The Reunion Chronicles – The Final Chapter
In contrast to the Mixer I went to but didn’t attend the night before (depressing details available here), I managed to arrive at the Richmond, Texas venue for this multi-class reunion a tad early. I bought a plastic cup of wine, sat myself down at one of the smaller tables—close to the get-your-nametag-here table, and where I could easily see the door—crossed my legs, and waited for one or more of the following events to occur: (a) someone to walk through the door who I recognized (not likely); (b) someone to walk through the door who recognized me (even more not likely); and/or (c) the wine to kick in (a sure thing).
As apprehensive as I was, I managed to sit there, gulp my White Zinfandel, and, with an air nonchalance that any Frenchman would envy, stare fixedly at the door. I was projecting such an air of nonchalance, in fact, that even if Mark Harmon himself were to walk through that door, I would have reacted with the proper dignity and reserve appropriate for any woman my age, especially since there was a clear shot between me and that door, and no shoving, pushing, or tackling would have been necessary for me to get there first—which was a good thing, because I wasn’t dressed for it. In addition, I had the advantage of the element of surprise, since no one else was watching that door like I was.
But, alas, no Mark Harmon. Only normal, ordinary, old people… like me.
Out of the thousands attending from the four graduating classes invited (such observation being based upon the length of the food line), there were only seven people in attendance with whom I graduated in 1970 (christened, just now, by me, and referred to herein forthwith as the “Seven from Seventy”). The rest graduated in ’69, ’71, and ’72, and because no one showed up from ’69, I qualified for a shot at the title of Most Senior Senior. The upside, though, was that all but one of the Seven from Seventy had signed my yearbook, which meant that I might have actually met five of them before now. And, not counting my sister, that just left a mere crowd of people I didn’t know.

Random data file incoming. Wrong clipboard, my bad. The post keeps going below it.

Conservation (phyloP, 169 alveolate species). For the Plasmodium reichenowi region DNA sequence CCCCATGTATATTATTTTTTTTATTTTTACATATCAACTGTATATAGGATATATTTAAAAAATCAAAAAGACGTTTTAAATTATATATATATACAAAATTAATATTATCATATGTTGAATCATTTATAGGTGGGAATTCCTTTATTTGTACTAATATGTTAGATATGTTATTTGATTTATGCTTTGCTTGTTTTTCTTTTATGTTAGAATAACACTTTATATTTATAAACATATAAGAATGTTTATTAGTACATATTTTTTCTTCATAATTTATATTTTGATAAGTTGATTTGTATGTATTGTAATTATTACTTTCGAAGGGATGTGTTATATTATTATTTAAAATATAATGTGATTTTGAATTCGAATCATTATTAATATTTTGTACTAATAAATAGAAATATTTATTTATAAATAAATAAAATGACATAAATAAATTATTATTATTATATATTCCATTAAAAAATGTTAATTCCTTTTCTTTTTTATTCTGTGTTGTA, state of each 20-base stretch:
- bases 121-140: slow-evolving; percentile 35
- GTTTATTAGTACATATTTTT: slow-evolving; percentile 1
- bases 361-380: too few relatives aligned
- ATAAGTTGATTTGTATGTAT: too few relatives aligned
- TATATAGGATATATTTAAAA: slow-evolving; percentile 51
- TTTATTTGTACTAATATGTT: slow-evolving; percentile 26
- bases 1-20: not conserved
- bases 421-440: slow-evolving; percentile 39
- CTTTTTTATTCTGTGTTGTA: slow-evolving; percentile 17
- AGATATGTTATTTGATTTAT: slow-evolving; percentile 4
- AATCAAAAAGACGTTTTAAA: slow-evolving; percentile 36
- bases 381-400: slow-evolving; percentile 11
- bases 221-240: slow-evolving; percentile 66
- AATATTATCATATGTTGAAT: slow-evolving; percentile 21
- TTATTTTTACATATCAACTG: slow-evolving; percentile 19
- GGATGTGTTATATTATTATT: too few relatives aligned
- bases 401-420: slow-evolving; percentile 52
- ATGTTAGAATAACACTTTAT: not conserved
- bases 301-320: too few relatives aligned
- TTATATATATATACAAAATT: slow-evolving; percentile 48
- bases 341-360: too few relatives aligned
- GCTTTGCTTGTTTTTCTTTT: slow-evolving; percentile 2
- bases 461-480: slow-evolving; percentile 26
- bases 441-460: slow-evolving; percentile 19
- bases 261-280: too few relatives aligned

I really shouldn’t have worried about connecting or re-connecting…it turned out that the shared experience (or trauma, if you prefer) of high school was enough for me to assume a familiarity with my fellow classmates that I would not have assumed otherwise. I renewed friendships long deemed dead, and made some new ones that, hopefully (or miraculously), will last another forty-one years.
Just one more insightful observation: People there seemed to just pick up where they left off, and I’m thankful I wasn’t grilled about how I spent my last forty-one years. I would have had the devil of a time condensing my life since graduation into a short—albeit fascinating—synopsis.
And that’s assuming, of course, I could remember any of it.